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DIY Natural Deodorant: Make Your Armpits Happy the Natural Way

DIY Natural Deodorant: Make Your Armpits Happy the Natural Way

diy deodorant

Like most people, you know you have body odor, and sometimes you are embarrassed by it. However, you might not know that body odor is a natural process caused by sweating. Sweating helps keep your body healthy. The commercial deodorants or antiperspirants applied by most people prevent your body from sweating and having odor in general. However, they inhibit your body’s natural process of allowing it to function as it should, which is to sweat.

Added to the fact, the main ingredient in commercial deodorants and antiperspirants is aluminum-based, which prevents odors by stopping your body from sweating. But research indicates this causes health concerns if these products are used over a long time—affecting your hormonal system. (x)

And, your body needs to sweat in order to be healthy and free from toxic elements. Understanding how the prevention of sweat creates an adverse reaction to your body begins with understanding how it sweats and causes odor.

What Causes Body Odor?

The sweat comes from specific glands in your body. The root of the body odor begins with sweat, but if you smell your sweat, you’ll notice it barely smells. The source of odor is the bacteria living on your body that feeds on some of the compounds that come from your sweat. (x)

In Japan, the female body odor was such a concern that scientific studies were performed to determine the scope of the problem. The glands that cause sweat and odor were removed from the bodies of a certain number of female participants. The scientists performed a study over some time, giving vital information on how this particular part of the endocrine system worked. (x)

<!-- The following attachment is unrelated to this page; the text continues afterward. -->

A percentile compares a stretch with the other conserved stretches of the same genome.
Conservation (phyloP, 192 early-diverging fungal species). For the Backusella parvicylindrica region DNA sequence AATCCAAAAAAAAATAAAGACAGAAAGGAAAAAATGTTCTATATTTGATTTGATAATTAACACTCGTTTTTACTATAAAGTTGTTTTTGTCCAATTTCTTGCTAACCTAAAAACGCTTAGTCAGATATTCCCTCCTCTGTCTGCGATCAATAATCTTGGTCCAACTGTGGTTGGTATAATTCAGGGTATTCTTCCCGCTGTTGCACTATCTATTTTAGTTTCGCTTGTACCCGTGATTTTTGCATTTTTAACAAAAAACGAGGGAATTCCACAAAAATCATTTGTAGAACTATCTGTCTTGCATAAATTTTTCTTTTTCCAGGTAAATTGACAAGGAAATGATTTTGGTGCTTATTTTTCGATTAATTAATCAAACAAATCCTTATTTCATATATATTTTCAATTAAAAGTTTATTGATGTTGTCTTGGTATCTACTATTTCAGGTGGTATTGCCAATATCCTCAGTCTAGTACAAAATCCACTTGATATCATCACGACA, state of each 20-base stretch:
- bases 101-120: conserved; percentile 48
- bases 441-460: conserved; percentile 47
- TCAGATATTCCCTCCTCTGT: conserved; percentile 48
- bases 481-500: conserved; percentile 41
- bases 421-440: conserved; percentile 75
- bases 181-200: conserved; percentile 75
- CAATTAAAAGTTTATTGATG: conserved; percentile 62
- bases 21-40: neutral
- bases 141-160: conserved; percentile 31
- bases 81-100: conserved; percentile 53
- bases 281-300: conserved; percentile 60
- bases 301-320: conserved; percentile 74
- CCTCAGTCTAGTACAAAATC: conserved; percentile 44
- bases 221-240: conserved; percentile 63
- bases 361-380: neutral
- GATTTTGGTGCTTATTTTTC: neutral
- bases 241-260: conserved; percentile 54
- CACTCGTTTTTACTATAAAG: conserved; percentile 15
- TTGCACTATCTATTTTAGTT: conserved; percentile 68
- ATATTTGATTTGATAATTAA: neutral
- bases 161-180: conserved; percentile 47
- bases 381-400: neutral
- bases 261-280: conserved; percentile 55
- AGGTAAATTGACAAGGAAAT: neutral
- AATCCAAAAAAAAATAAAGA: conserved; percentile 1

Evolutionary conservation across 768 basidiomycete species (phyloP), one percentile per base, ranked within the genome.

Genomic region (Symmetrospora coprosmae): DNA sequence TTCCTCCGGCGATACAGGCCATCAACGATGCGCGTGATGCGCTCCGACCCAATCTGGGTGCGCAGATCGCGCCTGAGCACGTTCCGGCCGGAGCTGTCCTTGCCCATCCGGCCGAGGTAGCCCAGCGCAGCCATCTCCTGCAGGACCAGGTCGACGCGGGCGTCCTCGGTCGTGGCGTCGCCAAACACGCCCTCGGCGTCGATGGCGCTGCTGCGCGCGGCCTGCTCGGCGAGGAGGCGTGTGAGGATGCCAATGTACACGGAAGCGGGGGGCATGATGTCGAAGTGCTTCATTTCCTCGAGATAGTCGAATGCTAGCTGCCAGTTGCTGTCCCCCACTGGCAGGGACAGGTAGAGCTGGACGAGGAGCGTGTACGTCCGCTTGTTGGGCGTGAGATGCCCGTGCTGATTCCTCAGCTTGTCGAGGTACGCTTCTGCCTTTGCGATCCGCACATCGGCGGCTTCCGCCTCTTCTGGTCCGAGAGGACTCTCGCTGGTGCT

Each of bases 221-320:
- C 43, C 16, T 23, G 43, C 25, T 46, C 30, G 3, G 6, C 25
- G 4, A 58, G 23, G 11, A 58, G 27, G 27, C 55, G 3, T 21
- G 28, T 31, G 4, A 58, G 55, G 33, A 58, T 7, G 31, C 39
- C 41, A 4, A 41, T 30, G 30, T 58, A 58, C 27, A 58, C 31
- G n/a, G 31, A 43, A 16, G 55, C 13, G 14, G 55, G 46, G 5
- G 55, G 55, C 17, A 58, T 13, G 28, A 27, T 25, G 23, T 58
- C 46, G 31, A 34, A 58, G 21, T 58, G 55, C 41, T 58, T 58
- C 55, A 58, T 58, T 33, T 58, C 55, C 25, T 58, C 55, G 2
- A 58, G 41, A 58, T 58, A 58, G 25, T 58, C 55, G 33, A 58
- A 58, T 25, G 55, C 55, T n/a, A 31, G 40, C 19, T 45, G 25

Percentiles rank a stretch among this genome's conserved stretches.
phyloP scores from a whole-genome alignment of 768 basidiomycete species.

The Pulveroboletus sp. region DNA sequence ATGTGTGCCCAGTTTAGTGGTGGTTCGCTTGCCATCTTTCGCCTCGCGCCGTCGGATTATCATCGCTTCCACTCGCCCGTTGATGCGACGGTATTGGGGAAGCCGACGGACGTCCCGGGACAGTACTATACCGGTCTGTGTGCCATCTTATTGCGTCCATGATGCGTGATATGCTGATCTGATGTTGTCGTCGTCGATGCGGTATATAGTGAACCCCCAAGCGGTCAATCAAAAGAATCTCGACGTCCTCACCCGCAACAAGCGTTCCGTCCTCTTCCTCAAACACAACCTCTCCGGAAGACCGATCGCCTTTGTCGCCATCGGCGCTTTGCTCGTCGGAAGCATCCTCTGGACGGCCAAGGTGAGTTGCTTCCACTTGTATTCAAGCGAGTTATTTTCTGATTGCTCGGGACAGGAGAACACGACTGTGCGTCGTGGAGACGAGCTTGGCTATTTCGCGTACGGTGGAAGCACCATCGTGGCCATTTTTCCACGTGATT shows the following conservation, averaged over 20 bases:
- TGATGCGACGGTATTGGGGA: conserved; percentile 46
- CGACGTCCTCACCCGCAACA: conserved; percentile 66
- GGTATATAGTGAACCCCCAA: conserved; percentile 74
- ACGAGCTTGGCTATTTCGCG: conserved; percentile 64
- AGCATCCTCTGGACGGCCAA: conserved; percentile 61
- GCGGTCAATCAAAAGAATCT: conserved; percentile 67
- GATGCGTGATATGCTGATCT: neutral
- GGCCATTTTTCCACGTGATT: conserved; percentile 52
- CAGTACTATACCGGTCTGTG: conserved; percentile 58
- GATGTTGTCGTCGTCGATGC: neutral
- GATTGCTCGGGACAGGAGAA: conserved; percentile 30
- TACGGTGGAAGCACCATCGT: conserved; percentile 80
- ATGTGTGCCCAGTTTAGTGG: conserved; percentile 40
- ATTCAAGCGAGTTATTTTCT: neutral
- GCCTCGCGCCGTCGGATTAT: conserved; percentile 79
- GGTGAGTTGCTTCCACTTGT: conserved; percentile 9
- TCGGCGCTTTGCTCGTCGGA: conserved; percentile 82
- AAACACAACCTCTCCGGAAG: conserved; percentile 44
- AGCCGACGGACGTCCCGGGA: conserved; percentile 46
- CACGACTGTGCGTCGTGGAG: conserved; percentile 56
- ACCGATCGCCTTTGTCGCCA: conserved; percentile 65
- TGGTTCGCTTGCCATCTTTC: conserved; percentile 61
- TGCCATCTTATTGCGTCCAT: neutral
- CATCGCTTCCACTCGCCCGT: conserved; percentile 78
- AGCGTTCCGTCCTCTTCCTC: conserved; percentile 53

Eccrine glands are located throughout your body, and apocrine glands located in the genital areas and armpits secrete compounds when you sweat, which the bacteria consume, resulting in a release of molecules that smell, which is body odor. (x)

History of DIY Deodorant

Throughout history, cultures were aware of body odor but not aware that sweat contained the compounds that caused the odor from bacteria. Still, they took efforts to smell civilized by using flattering scents to smother the body odor.  

Ancient Egyptians wore necklaces or head ornaments such as hollowed-out ostrich eggs and gallnuts. They contained fragrant plants like myrrh, cardamom, and cinnamon. These were worn to hide their body odor. They even burned incense in their homes to cover their smells and designed jewelry that included scented materials to mask their body odor. (x)

Although the ancient Greeks and Romans bathed often, they still carried scented oils and salves tied to their wrist to ward off any body odor. Such fragrances included jasmine, violet, and lavender. (x)

The First Commercial Deodorant

The first deodorant, which killed odor-producing bacteria, was called Mum and became trademarked in 1888. Yet, society wasn’t interested because their solution was to wash often and use perfume as well as wear cotton and rubber pads to protect their fabric on a hot, sweaty day.

Eventually, the use of deodorant and antiperspirant became a household product and an 18-billion-dollar industry. A marketing campaign is what changed the culture’s point of view. As a scare tactic in the early 1900s, advertisements in magazines and eventually radio and television convinced women that they shouldn’t smell of body odor. If they want to be popular and find a husband, they needed to use a deodorant or antiperspirant. These products contained aluminum chloride, which stopped the sweat and odor but caused cancer.   

Aluminum Chloride Causes Breast Cancer

Numerous studies indicated the relationship of aluminum chloride, found in some deodorants and antiperspirants, causing cancer in both females and males. One research showed aluminum chloride and underarm shaving causes an earlier age of breast cancer diagnosis. (x)

Another scientific study indicates aluminum-based antiperspirants block apocrine sweat glands. Over long-term exposure, the body is more susceptible to hormonal-related cancers like breast and prostate cancer. (x)

Why Make Your Own Deodorant?

Drinking a great deal of water and eating a healthy diet can cut down your body odor, but sometimes, you need a little extra help in controlling the odor. You can reach for the conventional methods of using deodorant and antiperspirants, which works, but you will infuse your armpits with synthetic and aluminum-based additives.